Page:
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Rent controls are ‘dead in the water’ confirms housing Secretary

Robert Jenrick reveals a change in direction for his department, which last year was considering rent controls to help 'make tenancies more secure'.

Nigel Lewis

rent controls

Housing secretary Robert Jenrick has poured cold water on the idea of rent controls despite initially saying he was considering the controversial private rental market policy.

His department originally said rent controls were worthy of examination when it revealed plans to ‘make tenancies more secure’ last year, which also included the scrapping of Section 21 evictions.

But Kenrick has told a meeting of the Ministry of Housing, Communities and Local Government parliamentary select committee that there has been a change of mind.

Very negative

“I am not in favour of rent controls,” he revealed. “That has proven to be very negative for both landlords and tenants in the past, and I do not want to see any move in that direction.”

The announcement is good news for landlords and letting agents, but is a crushing blow to London mayor Sadiq Khan’s backing for rent controls, which he is planning to make a cornerstone of his 2020 re-election campaign.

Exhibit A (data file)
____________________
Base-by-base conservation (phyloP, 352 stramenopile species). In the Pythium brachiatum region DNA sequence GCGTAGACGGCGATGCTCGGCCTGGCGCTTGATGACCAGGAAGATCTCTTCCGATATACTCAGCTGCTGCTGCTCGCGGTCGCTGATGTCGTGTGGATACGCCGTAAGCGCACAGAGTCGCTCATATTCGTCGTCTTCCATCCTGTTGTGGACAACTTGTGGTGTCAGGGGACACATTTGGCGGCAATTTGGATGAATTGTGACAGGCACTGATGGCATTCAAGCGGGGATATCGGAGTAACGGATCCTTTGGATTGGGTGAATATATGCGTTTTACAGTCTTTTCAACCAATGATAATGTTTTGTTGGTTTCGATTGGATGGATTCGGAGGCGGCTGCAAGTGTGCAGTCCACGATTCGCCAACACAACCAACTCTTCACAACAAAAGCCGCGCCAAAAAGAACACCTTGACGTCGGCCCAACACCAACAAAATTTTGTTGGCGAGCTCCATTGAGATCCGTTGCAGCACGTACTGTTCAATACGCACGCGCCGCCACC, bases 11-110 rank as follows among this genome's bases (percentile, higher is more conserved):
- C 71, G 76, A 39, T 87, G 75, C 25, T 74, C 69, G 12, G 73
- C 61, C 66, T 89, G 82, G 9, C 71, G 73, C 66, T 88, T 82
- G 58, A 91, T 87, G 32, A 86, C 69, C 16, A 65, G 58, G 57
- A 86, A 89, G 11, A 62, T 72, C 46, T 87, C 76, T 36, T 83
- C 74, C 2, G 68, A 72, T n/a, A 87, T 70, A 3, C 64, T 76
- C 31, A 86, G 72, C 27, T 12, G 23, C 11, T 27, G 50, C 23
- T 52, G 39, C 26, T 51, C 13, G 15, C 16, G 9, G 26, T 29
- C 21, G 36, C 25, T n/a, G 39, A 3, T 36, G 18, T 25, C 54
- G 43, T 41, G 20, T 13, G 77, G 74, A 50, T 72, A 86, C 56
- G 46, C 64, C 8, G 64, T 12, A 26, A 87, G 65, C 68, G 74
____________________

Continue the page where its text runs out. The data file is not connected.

sadiq khan london rental standardKhan (left) raised the issue again yesterday when research by City Hall revealed increasing rents across the capital which, in the case of the borough of Brent, are £300 a month higher on average now than in 2012.

“It is shocking that renters in Brent are now paying £3,600 more every year than they did just seven years ago – meaning more and more of their earnings go on rent, and making it harder for them to put down roots,” he said.

“Unlike other Mayors around the world, I have no powers over the private rented sector.”

 

November 8, 2019

One comment

  1. Is this a sign that, Boris if the conservatives rule, will have a more laissez-faire attitude to the regulation of the property sector as a whole? It will be interesting to see if the conservatives are in power – what if anything they do – as they may well be looking to keep the status quo.

    Rent control is a minefield of issues, not just a case of regulating greedy landlords and protecting vulnerable tenants, and I am not sure what a fair solution would be. But, for now inaction is the state of play, obviously, if Labour rule, I am sure that Jeremy and Co will have some thoughts as well.

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